Maturation of DCs by TLR signaling involves decreased MHC-II synthesis and subsequent Ag processing, but IFN-I does not inhibit MHC-II synthesis and Ag processing (Figs. 2–4). We considered whether differences in the regulation of Ag processing function by IFN-I and TLRs might involve functions other than MHC-II synthesis, e.g. endocytosis of Ag or MHC-II, or effects on the stability of peptide-MHC-II complexes. We did not observe significant differences in Ag uptake or degradation after treatment of DCs with IFN-I or TLR agonists within the time frame and conditions of these experiments (data not shown), so we focused our attention on MHC-II endocytosis and stability. MHC-II targeting for degradation is driven in part by ubiquitination of MHC-II by MARCH1, an E3 ubiquitin ligase that is expressed in immature DCs and downregulated during DC maturation in response to TLR agonists such as LPS (20, 22, 23, 25). Since endogenous MARCH1 expression is difficult to detect by Western blotting with available Abs (21), we performed qRT-PCR for MARCH1 mRNA. Relative to immature DCs (incubated in normal medium), expression of MARCH1 mRNA was inhibited in DCs that were matured with IFN-β, LPS or Pam3CSK4 for 24 h, although the degree of inhibition was less with IFN-β than with Pam3CSK4 or LPS (Fig. 5A). Coincident with the changes in MARCH1 expression, ubiquitination of MHC-II molecules was drastically reduced in DCs matured with IFN-β, Pam3CSK4 or LPS (Fig. 5B). Furthermore, MHC-II degradation products were reduced in Western blots of total cell lysates from all of the mature DCs compared to immature DCs (data not shown).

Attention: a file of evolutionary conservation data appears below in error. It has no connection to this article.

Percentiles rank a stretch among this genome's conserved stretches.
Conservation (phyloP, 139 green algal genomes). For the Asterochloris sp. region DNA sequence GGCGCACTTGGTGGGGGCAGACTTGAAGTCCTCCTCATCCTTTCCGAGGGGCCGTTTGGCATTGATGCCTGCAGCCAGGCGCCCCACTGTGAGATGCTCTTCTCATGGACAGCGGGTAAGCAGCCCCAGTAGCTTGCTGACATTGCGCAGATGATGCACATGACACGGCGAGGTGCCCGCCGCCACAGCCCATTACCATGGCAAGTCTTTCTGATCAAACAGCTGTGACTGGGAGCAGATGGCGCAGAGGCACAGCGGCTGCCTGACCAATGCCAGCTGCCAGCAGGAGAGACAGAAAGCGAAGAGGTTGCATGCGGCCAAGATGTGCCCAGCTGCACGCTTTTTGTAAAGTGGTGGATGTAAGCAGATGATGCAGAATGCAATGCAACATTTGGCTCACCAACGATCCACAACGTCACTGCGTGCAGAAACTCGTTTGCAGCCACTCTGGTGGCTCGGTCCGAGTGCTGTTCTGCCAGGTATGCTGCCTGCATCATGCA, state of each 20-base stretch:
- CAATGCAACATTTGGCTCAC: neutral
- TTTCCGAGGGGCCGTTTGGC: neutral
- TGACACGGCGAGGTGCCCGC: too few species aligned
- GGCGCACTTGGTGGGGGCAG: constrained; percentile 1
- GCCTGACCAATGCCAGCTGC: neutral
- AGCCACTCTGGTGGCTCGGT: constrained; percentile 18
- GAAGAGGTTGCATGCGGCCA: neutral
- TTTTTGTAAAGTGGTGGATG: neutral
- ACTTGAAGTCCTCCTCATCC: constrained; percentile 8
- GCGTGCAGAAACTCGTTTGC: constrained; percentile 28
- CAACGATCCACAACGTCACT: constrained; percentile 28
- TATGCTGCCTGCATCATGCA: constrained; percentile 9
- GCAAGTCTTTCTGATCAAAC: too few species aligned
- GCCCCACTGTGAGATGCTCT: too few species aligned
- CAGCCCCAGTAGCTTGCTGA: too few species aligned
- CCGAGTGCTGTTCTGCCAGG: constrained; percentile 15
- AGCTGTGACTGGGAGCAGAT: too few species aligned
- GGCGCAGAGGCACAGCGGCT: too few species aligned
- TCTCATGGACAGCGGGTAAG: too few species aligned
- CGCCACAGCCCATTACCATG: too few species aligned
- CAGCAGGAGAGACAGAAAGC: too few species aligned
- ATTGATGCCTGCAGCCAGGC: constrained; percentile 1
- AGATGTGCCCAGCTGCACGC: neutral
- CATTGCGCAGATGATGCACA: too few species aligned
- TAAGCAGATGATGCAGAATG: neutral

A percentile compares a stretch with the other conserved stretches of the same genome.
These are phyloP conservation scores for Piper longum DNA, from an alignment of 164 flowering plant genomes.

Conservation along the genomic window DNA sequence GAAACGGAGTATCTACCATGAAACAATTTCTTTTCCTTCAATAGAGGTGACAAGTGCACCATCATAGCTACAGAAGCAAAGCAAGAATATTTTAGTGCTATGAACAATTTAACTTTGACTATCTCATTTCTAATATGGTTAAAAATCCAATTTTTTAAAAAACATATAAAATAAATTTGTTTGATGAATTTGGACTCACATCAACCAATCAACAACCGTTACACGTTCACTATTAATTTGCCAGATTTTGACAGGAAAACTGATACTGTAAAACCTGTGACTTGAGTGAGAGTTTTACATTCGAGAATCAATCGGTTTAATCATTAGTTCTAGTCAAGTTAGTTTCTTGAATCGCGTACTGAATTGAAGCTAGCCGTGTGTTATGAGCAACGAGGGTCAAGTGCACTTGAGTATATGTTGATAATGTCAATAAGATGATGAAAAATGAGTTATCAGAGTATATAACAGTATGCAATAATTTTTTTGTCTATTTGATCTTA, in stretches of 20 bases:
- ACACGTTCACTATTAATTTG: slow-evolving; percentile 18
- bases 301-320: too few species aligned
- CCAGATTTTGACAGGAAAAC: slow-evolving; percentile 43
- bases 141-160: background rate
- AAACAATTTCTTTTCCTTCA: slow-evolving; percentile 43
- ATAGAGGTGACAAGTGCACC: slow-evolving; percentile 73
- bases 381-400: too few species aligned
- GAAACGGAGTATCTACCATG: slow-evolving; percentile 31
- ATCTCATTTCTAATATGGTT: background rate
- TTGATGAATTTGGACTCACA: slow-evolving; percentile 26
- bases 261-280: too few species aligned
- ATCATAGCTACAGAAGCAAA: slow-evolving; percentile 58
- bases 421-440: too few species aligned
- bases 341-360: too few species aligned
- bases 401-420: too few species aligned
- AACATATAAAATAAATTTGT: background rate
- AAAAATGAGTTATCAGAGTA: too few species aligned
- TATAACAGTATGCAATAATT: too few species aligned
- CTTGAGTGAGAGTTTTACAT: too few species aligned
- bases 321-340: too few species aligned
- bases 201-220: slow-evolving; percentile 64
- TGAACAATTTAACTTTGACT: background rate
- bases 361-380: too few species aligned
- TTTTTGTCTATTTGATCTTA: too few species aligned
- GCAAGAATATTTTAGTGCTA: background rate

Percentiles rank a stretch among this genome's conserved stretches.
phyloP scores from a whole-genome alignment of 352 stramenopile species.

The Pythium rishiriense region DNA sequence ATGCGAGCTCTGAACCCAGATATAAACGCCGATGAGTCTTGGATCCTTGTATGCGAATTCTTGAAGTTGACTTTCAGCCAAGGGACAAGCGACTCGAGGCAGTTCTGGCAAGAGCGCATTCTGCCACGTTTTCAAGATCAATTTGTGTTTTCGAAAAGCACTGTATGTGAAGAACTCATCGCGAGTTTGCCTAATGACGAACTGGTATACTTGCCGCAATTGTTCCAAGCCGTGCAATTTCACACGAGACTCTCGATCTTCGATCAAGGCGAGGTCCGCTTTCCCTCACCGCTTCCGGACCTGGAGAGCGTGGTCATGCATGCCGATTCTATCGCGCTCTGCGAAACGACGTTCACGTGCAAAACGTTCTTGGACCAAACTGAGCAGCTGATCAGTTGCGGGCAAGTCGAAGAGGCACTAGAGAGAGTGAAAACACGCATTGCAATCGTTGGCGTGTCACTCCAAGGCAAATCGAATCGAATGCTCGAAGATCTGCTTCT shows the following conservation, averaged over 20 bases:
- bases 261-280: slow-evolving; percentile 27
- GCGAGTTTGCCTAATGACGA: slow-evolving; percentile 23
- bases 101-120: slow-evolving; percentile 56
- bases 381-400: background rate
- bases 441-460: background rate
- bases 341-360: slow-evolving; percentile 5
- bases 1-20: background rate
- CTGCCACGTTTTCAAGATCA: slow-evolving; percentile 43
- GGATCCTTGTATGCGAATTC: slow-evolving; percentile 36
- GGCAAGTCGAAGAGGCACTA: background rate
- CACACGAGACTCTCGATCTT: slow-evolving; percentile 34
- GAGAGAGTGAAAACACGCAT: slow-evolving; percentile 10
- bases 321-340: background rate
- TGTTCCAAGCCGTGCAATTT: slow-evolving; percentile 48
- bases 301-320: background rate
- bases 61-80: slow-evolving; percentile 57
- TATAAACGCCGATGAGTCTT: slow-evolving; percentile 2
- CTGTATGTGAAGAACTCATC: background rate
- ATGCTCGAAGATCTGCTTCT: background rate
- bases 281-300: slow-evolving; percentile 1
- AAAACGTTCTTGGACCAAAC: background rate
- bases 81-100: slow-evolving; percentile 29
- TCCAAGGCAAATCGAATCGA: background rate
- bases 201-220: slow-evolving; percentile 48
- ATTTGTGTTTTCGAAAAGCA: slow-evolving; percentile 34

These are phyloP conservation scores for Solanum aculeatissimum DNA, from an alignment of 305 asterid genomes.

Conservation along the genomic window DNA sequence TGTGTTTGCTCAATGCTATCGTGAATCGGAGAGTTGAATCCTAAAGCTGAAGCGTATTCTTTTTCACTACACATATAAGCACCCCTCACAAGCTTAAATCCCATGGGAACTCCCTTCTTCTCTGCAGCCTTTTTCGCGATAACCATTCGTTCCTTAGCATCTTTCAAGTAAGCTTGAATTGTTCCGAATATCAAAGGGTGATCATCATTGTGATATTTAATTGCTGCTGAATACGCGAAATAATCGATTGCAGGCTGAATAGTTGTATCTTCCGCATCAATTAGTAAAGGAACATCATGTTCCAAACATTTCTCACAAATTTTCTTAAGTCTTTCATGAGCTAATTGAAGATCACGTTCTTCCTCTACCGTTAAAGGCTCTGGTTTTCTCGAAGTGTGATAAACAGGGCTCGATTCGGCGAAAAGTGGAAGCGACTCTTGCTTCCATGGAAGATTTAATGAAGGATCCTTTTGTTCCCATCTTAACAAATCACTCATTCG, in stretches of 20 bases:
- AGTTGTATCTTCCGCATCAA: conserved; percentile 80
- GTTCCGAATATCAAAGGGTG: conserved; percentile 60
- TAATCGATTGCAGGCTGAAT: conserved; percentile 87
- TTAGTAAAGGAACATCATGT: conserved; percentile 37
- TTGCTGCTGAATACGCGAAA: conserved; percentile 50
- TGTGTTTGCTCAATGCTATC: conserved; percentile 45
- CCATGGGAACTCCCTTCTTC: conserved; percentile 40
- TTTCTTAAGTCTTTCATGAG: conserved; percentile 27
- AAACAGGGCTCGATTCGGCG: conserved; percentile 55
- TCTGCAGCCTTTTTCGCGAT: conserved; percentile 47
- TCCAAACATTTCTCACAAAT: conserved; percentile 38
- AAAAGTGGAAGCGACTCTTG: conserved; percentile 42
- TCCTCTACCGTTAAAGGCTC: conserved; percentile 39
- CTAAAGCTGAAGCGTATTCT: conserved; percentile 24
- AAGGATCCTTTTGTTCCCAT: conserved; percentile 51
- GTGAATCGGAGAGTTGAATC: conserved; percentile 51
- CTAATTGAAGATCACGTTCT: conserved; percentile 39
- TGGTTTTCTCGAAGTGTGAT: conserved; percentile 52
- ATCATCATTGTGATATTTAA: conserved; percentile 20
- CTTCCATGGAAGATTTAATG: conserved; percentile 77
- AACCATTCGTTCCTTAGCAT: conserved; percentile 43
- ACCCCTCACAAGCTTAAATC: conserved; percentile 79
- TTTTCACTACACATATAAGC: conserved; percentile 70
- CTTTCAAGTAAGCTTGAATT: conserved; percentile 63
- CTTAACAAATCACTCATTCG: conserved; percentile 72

To evaluate the stability of peptide-MHC-II complexes expressed on the plasma membrane, DCs were treated with medium, IFN-β, LPS or Pam3CSK4 for 24 h, pulsed with OVA(323–339) peptide, washed, and returned to culture for 0–31 h. Using CD4OVA T hybridoma cells and IL-2 production as a readout, we observed that peptide-MHC-II complexes were highly stable in DCs after maturation with LPS or Pam3CSK4 (apparent half-life greater than 31 h), whereas these complexes declined rapidly in immature DCs or DCs matured with IFN-β (apparent half-life of less than 7 h) (Fig. 5C). In parallel with the changes in stability of peptide-MHC-II complexes, MHC-II endocytosis was inhibited by LPS but not IFN-β (Fig. 5D), suggesting that some MHC-II endocytosis proceeds independent of MHC-II ubiquitination in DCs matured with IFN-I. Taken together, these data indicate that MARCH1 expression and MHC-II ubiquitination are decreased by all of these agonists, whereas endocytosis of MHC-II and the short half-life of peptide-MHC-II complexes are maintained after treatment with IFN-β, distinct from the effects of the TLR agonists. While MARCH1 expression and MHC-II ubiquitination are associated with MHC-II turnover in immature DCs, they may not fully predict MHC-II stability and Ag presentation phenotypes in DCs matured by different stimuli. Overall, these results indicate that peptide-MHC-II complexes in IFN-I-matured DCs have a relatively short half-life, similar to that of immature DCs and distinct from the much longer half-life seen in TLR-matured DCs.